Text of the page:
Story highlights More than 200 Toronto Public School Teachers have not been vaccinated for polio since 2006.
This has led to what’s being called a “national crisis.”
The city of Toronto is making a “national crisis” of its own after officially acknowledging the effects of a growing list of unvaccinated teachers.
It has officially become the largest ever outbreak of a disease that’s been around for nearly a century and is now focused in Toronto.
Not all teachers are unvaccinated. Several are infrequent travelers and those who believe they are naturally immune to the disease, including those with religious or cultural beliefs or who’ve received a smallpox vaccination. But as many as 200 Toronto Public School Teachers have not been vaccinated for polio since 2006. And a large portion of those have since been diagnosed with the polio virus in recent years.
More than 400 people in total have been infected in Ontario since 2015.
Some Toronto Public School Teachers have fallen ill after coming into contact with infected individuals. Toronto Public Schools public information officer Michaela Fogarty said the school board has “paused” all recreational activity at schools with a staff with unvaccinated status.
Their exemption processes
A provincial policy made last year means anyone can continue their practice if they have an “explanation and support” from a medical professional.
The policy mandates three health care professionals, each having expertise in the vaccine, to also sign off on the health care practitioner’s vaccination record.
Fogarty said that at approximately 120 schools in Toronto, “caregivers have written certifications.”
No other school boards in Ontario seem to have the same immunization policies.
Officials from the city’s public health agency also confirmed that the “virus was found in the sewage at Porter Village School” in recent weeks.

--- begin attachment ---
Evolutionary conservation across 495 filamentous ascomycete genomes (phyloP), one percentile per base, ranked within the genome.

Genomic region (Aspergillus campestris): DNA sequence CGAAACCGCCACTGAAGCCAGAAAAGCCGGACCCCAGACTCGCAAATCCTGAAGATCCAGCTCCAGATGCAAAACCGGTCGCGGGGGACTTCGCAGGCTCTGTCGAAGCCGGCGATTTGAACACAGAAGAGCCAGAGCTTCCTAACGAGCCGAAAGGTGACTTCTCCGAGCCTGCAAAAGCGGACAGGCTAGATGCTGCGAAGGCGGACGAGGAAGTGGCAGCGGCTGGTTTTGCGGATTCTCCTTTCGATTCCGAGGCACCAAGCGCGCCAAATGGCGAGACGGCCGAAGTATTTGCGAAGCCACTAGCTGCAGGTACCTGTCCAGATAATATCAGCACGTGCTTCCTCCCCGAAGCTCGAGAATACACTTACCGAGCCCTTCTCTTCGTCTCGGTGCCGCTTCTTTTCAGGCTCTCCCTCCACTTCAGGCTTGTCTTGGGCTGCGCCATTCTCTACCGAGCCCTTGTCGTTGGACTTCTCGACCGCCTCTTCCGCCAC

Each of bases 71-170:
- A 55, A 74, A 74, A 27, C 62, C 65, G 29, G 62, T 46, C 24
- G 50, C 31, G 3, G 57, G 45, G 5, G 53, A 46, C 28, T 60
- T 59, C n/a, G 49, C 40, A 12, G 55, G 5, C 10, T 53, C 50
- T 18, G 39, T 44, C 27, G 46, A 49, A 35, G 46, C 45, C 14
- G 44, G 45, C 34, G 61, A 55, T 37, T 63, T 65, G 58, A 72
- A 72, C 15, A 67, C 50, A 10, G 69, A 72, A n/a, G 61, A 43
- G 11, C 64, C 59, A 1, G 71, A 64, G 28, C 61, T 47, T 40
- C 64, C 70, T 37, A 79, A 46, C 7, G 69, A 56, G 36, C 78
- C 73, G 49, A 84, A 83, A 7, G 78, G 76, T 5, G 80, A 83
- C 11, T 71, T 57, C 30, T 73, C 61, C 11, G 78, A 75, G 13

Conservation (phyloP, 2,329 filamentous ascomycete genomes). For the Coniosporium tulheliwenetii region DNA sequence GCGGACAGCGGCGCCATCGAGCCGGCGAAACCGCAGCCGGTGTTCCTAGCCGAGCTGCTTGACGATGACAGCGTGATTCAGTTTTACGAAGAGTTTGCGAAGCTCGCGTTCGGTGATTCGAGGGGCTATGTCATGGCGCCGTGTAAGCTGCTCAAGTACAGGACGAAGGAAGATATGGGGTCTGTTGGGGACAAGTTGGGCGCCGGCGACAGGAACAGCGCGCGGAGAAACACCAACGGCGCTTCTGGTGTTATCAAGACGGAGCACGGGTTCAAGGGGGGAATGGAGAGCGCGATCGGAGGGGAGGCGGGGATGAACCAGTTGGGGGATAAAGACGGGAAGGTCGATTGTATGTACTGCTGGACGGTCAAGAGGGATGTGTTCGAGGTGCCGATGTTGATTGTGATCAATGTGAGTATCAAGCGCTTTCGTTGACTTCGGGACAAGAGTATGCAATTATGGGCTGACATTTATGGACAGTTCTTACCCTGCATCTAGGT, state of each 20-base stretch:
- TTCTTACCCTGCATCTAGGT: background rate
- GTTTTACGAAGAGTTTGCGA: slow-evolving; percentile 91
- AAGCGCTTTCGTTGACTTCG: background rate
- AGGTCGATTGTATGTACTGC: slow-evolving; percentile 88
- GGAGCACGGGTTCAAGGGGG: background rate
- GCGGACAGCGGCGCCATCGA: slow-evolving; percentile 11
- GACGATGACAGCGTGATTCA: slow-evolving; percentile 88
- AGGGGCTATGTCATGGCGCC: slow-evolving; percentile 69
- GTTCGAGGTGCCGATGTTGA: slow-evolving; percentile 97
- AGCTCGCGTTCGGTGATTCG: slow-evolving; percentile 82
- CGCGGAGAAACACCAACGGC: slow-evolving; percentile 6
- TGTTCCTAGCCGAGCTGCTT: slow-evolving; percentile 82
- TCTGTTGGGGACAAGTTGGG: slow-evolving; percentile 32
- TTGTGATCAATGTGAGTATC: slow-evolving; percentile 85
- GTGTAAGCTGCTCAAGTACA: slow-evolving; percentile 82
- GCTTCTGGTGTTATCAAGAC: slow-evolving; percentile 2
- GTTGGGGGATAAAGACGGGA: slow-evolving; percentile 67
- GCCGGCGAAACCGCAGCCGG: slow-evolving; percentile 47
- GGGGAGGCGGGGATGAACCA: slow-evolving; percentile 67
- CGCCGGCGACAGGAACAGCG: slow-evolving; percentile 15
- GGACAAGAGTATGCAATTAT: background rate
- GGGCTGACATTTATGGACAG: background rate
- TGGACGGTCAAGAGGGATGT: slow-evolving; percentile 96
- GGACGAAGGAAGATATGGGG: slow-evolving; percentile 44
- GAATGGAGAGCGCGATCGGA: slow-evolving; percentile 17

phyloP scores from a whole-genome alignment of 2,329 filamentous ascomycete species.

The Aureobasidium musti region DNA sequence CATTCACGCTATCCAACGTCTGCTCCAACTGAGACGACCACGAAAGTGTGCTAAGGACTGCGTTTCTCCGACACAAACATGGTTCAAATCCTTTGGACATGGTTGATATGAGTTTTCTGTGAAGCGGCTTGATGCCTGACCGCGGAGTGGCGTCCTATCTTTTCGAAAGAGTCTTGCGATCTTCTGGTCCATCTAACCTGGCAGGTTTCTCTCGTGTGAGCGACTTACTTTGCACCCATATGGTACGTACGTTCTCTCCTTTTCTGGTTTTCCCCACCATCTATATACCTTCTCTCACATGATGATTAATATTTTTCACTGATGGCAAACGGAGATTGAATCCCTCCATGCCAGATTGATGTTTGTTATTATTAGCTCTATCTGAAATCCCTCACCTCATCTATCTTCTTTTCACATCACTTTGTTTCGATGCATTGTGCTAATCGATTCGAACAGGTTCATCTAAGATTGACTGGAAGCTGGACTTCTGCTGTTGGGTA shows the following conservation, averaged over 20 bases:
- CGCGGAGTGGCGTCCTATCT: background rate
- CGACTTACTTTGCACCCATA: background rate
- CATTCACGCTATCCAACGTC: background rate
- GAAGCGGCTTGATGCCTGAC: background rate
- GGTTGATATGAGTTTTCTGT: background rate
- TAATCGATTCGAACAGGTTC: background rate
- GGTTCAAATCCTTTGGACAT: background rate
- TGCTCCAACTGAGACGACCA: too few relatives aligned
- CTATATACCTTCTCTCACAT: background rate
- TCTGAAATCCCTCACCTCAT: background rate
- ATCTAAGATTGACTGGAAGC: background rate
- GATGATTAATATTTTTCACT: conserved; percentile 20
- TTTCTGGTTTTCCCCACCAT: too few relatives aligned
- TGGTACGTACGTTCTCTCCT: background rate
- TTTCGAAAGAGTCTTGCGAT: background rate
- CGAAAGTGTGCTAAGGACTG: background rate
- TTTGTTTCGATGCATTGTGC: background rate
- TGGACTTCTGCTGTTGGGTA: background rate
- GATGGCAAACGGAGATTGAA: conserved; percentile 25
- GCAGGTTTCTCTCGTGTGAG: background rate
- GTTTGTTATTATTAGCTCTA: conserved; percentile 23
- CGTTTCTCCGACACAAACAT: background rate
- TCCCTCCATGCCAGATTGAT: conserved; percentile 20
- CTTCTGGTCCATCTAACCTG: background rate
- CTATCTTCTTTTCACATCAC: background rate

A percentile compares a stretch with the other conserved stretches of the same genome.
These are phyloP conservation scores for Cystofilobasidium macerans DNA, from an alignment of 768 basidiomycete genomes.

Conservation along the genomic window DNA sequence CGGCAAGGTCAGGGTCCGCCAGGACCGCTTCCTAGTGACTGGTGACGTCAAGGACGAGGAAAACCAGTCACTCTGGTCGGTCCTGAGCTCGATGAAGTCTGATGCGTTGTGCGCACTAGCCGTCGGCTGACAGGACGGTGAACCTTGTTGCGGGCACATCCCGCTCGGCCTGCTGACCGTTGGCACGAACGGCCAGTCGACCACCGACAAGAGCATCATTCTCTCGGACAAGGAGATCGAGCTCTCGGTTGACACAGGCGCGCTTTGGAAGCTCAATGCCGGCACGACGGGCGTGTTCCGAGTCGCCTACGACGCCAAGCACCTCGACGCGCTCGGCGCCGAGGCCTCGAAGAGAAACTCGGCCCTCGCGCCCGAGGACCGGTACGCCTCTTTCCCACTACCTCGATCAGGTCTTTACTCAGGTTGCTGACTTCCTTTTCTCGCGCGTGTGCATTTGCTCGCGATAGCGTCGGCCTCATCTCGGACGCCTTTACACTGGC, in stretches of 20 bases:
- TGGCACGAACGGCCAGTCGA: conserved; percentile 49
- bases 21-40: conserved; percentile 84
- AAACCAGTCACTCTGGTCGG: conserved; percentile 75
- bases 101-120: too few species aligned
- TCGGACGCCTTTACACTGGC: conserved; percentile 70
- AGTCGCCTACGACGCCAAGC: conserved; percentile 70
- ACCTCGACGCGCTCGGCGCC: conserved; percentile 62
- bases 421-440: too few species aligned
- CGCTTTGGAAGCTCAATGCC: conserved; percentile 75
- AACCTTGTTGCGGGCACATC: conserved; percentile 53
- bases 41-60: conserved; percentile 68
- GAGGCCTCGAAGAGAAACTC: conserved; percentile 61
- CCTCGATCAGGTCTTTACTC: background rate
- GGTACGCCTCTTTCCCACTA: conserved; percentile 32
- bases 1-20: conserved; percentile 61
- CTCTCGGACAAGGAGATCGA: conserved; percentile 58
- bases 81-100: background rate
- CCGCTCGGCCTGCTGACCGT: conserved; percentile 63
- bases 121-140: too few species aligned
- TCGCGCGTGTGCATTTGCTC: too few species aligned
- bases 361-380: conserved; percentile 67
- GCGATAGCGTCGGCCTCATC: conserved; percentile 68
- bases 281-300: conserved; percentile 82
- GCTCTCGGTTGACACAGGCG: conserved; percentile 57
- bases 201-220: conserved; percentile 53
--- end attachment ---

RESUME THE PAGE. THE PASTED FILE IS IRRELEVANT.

There have been no cases at the schools that currently have unvaccinated staff, but following the outbreak at Porter Village School, “officials in my department decided to interrupt recreation activities at those schools where there are unvaccinated staff,” said Robert Smith, an official with Toronto Public Health.
Eliminating “uncontrollable outbreaks”
Public health officials say both schools with unvaccinated staff have been identified and cleaned, and a multi-step process is now underway to ensure that no schools will become a “new host site.”
Two kinds of progress have been made already:
One public health official says “we will see no new cases spread beyond the areas of Toronto where the outbreak is taking place.” And
Two weeks ago, Toronto Public Health issued a “scientific statement” stating that “Toronto has the ability to contain and stop a polio outbreak to this day.” The statement called Toronto “unique” because of its large population, access to transportation, comprehensive healthcare system and, therefore, being able to contain an outbreak easily.
The city’s mayor, John Tory, has also encouraged residents to sign up for a Polio Vaccination Clinic to protect children by vaccinating their family or friends who may have children who may not be vaccinated.
According to the World Health Organization, polio is completely eradicated in 90 countries, including the US, Canada and Australia. But in 2016, 38 countries were affected by an outbreak.
Some Toronto Public School Teachers are requesting that additional time is given for hospitalization and treatment of any illnesses before or after vaccinations. In December, the Toronto District School Board went to court to prevent testing residents to try to detect immunity levels in those who don’t have immunity.